By far the best QT ever
We try to stay off the BBC - no, really, we do - because it pushes our blood pressure into the stroke zone. Which is why we also steer well clear of Question Time.
But last night Newsnight led with the same lengthy tabloid report on the murdered prostitutes (sorry, "sex workers") we'd already seen about 20 times elsewhere. So we flicked across to QT. Just in time to see one of the Lord High Dimblebys passing judgement in a serious case of contempt of the BBC.
It seems the new government had had the temerity to refuse to provide a cabinet minister for throwing into the pit. Not unless the BBC replaced the odious and never elected Ali Campbell as the Labour fighter with a proper Labour front bencher.
Puffing himself up to his full height, Bimbleby intoned that that Question Time "expected" to have a government minister dancing attendance, and that it is up to "us on Question Time to decide who should be on the programme not Downing Street".
These arrogant cosseted people are employed by a £3.5bn quango that increasing numbers of us simply do not want. Their agenda is unremittingly that of the Guardian and points left. They are a major statist roadblock to the kind of progressive reforms we would like to see.
QT itself - which incidentally normally attracts well under 3m viewers - is a bearpit with a packed audience of young lefties. Campbell is a notorious spinner of untruths who has done more to undermine confidence in our political system than any number of duck islands. WTF would any sane Tory cabinet minister volunteer to enter such an arena?
The Major has long argued that the next Tory government should deal with the £3.5bn pa BBC. Ideally, the whole shooting match should be broken up and privatised. Failing that, it should be hacked back to one TV channel and one or two radio channels, funded out of general taxation rather than a ring-fenced tax of their own.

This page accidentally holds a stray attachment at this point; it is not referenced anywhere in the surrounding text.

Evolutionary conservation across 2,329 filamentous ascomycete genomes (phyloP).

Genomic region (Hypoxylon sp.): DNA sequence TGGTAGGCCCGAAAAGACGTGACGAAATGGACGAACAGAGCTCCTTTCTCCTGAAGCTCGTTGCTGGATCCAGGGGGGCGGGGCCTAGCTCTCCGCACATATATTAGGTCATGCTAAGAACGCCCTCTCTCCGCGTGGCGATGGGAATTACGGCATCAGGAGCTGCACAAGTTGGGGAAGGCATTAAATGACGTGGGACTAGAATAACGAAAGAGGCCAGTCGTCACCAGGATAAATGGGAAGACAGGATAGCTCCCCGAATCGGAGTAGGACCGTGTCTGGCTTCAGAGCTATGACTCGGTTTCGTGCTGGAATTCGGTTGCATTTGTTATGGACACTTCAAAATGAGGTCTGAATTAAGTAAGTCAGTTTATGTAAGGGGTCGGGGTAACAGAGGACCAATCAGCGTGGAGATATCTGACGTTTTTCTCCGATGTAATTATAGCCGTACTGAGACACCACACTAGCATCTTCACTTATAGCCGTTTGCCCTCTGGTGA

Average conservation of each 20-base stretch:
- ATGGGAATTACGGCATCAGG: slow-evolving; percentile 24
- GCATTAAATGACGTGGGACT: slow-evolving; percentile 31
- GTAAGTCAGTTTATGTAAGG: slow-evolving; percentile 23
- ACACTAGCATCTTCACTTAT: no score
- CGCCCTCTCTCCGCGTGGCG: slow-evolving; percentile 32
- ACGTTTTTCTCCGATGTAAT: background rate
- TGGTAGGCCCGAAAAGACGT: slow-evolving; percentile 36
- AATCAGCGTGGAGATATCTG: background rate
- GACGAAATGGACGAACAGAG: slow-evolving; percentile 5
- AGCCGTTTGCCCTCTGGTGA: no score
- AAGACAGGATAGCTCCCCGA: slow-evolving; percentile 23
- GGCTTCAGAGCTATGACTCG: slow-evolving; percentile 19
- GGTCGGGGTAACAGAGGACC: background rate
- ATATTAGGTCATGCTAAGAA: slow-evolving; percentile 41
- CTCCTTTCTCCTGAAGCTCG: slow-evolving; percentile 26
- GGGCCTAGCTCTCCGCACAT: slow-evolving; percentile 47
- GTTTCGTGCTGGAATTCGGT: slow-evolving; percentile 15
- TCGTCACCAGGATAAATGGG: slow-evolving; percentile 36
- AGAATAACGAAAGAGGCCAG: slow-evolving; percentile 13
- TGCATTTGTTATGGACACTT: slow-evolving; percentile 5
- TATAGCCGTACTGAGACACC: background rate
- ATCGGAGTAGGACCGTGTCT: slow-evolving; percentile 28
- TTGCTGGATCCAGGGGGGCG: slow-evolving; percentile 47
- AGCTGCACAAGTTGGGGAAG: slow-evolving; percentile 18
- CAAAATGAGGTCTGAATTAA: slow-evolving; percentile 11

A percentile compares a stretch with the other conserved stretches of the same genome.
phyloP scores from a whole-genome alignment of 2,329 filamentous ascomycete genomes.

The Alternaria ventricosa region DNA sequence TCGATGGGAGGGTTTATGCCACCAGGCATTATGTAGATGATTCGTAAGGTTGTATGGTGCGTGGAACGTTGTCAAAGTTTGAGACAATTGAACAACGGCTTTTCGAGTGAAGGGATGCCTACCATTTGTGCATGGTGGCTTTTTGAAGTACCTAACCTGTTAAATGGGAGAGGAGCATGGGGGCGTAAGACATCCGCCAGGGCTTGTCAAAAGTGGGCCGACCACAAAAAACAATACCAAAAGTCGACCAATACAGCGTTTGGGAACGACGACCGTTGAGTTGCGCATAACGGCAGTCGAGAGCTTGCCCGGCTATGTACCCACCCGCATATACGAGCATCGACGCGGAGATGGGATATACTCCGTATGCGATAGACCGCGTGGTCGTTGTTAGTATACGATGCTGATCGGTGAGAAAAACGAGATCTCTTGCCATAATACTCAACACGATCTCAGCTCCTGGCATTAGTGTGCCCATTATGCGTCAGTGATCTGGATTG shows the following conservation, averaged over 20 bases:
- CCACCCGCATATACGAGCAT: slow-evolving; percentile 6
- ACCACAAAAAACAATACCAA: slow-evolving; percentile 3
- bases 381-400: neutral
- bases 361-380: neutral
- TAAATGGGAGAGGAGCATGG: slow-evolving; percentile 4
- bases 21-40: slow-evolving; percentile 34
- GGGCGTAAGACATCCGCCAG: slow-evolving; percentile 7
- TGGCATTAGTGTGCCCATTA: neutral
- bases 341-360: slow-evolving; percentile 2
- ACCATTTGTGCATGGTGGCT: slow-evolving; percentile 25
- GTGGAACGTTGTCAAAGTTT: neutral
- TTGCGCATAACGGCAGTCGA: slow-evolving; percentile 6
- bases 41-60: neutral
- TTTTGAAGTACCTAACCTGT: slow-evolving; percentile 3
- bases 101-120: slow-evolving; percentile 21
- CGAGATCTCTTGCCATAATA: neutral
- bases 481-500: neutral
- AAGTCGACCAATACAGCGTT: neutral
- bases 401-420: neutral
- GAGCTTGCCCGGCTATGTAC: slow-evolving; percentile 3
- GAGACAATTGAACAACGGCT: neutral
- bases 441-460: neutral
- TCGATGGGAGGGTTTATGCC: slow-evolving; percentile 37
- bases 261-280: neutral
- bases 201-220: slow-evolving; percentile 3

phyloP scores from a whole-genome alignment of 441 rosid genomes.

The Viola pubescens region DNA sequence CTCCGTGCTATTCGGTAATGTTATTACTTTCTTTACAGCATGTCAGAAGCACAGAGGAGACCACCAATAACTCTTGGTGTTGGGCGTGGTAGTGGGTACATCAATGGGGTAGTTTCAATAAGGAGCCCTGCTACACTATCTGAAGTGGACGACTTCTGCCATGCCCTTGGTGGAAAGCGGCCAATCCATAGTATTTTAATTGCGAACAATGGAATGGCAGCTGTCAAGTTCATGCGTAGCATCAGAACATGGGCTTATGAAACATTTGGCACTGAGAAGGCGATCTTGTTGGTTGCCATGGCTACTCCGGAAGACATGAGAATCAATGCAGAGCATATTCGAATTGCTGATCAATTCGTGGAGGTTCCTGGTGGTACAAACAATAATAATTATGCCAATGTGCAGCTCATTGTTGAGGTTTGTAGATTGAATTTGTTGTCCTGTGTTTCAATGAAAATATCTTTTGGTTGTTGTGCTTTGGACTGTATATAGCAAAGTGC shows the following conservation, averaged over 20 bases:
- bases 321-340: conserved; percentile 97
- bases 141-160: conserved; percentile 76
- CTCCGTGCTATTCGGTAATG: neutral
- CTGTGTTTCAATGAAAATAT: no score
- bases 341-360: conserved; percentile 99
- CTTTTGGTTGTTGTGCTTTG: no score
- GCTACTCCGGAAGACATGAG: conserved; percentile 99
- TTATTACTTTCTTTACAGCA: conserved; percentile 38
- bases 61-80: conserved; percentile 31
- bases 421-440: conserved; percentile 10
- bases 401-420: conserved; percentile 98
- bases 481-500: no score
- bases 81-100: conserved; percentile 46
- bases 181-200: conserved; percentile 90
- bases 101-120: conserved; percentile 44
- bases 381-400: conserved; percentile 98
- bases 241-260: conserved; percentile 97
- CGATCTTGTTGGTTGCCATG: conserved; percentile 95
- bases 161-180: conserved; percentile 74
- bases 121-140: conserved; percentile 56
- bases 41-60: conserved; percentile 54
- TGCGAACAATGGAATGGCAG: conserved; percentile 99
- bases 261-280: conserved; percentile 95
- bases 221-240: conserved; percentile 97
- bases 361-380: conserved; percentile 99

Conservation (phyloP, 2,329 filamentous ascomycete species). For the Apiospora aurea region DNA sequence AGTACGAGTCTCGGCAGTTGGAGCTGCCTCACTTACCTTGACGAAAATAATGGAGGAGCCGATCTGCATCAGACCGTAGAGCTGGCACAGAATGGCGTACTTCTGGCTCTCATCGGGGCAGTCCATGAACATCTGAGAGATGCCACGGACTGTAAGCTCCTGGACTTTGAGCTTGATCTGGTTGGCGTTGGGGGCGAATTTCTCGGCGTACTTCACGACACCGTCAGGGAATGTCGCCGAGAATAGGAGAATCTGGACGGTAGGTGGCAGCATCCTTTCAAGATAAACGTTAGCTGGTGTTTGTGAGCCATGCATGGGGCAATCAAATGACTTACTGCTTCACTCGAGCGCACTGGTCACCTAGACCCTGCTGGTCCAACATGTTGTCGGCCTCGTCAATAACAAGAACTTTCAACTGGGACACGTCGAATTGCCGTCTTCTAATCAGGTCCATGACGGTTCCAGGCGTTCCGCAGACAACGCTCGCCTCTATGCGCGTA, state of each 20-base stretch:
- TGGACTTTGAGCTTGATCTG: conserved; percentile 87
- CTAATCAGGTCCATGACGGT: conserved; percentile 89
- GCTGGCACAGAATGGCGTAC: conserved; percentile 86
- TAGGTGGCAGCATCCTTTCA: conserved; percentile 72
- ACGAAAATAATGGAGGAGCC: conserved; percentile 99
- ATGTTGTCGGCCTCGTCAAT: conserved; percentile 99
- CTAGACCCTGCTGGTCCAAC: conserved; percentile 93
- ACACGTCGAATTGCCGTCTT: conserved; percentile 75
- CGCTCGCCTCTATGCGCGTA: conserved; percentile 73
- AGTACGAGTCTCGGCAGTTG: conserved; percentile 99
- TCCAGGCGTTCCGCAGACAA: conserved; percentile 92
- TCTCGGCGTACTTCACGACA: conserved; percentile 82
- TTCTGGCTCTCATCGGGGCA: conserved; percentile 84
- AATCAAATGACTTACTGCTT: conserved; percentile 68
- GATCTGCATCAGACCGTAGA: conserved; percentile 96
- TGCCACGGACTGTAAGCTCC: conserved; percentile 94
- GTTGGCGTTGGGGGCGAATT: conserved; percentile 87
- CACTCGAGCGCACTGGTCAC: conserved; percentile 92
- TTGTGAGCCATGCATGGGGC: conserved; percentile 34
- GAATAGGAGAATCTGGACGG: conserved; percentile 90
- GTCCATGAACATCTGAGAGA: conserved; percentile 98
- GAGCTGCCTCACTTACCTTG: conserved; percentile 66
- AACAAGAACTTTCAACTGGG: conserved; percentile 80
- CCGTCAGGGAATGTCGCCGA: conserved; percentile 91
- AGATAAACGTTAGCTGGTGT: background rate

Meanwhile, our new government should be much more selective in taking up requests for ministerial interviews. They should say yes to Sky and ITV - who are both far more balanced in their approach - and no to the ritualised abuse handed out by the likes of Dame Paxo. Let's see how the BBC likes that.
PS Apologies for no blog yesterday. I actually intended to blog Iain Duncan Smith's much trailed welfare speech. Unfortunately, the accompanying paper contained little that is a new - it's more a restatement of the problem. Instead, we'll take a look at the National Audit Office Report on Labour's Pathways to Work programme introduced in 2003/04 to cut numbers on incapacity benefits. The NAO reckons it's given “poor value for money”. It said that private companies and charities hired to deliver support to get people off incapacity benefits had “universally under-performed”, delivering results no better than those achieved by job centres. It said Pathways “had had a limited impact and, while a serious attempt to tackle an intractable issue, has turned out to provide poor value for money”. Getting ripped of by private sector welfare-to-work providers is a real issue with these schemes, so the full NAO report will be worth a read. We'll report back.